In this article I will cover how Parkinson's Disease can now be elegantly and simply explained from the perspective that one of our NS programs has become permanently inhibited, while another background process is inappropriately permanently switched on. I aim to show how all the major symptoms of PD simply come out in the wash of this explanation, and then begin to provide suggestions for pragmatic long term solutions to the condition based on these conclusions.
INTRODUCTION: THE POLYVAGAL THEORY
The different Nervous Systems can also have their own "sub-programs". For example, the Para-Sympathetic NS includes the Vagal Nerves and other Cranial Nerves. These sub-systems may themselves branch in multiple ways too, conveying different information and affecting different parts of the brain and body through their own instruction sets. The "Polyvagal Theory" of Dr Stephen Porges reveals how the Vagus Nerve has a multiplicity of branches (separate bunches of nerve fibers arising from different parts of the brain, which take different pathways through the body, with different roles). Application of this theory provides us the required framework of understanding, which for the first time, allows us to explain Parkinson's Disease completely and coherently. In this article, I would like to try to provide as clearly as possible the explanation, in order to help other people with PD ease their suffering.
Porges' original paper is very long and full of unfamiliar jargon, and the theory has evolved (become more complex) over time with the originator's own understanding, however our focus here is firmly on the pragmatic application of the theory to Parkinson's Disease, not on the intricacies of the theory itself. The aim is to:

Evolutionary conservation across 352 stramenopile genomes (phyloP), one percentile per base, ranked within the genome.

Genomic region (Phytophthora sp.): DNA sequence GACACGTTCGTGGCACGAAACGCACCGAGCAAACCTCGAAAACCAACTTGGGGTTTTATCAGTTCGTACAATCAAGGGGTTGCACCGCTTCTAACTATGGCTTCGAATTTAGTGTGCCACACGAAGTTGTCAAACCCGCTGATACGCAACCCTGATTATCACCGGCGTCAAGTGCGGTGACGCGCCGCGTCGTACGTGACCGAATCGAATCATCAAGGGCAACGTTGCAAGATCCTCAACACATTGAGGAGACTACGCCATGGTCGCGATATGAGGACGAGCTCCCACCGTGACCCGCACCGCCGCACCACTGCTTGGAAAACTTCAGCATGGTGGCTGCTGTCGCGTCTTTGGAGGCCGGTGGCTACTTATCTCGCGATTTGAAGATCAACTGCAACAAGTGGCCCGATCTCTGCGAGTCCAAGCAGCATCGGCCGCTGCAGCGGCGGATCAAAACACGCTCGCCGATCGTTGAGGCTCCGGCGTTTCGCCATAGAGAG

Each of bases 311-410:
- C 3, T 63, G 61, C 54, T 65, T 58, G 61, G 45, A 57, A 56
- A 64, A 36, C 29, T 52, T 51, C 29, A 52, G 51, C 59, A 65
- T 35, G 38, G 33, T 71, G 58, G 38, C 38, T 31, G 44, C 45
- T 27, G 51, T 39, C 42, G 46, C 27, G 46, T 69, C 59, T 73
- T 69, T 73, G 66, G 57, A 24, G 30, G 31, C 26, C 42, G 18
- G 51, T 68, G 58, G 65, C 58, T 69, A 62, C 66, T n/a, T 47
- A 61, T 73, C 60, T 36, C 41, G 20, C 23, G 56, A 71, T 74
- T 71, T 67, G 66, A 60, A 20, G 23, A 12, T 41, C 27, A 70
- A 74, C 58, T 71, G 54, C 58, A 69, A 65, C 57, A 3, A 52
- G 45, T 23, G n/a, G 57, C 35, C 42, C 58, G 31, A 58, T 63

- break Porges' original work down in to a much more readily understandable form;
- provide simple and elegant explanations for people with PD, which we can apply in real life;
- avoid getting bogged down in technical details or exactitude;
- cover only the original, basic version of the theory, as this is more than sufficient at this stage.
Key Points of the Polyvagal Nervous System
An Evolutionary Perspective
- The Vagus Nerve contains two main branches which contribute to the regulation of the internal organs, including the heart and lungs. The two branches originate from different regions of the brain. The Polyvagal Theory is based on a perspective that the different branches arose during the reptilian (earlier) and mammalian (later) stages of evolution of life on Earth. Porges' refers to these two branches with a myriad of different names, but henceforth, and to avoid confusion, I will consistently use the terms "Vegetative VN" and "Smart VN". The Vegetative VN deals with subconscious, reflexive functions, involuntary muscle flexing and glandular secretions, while the Smart VN is involved in more conscious, voluntary and social activities.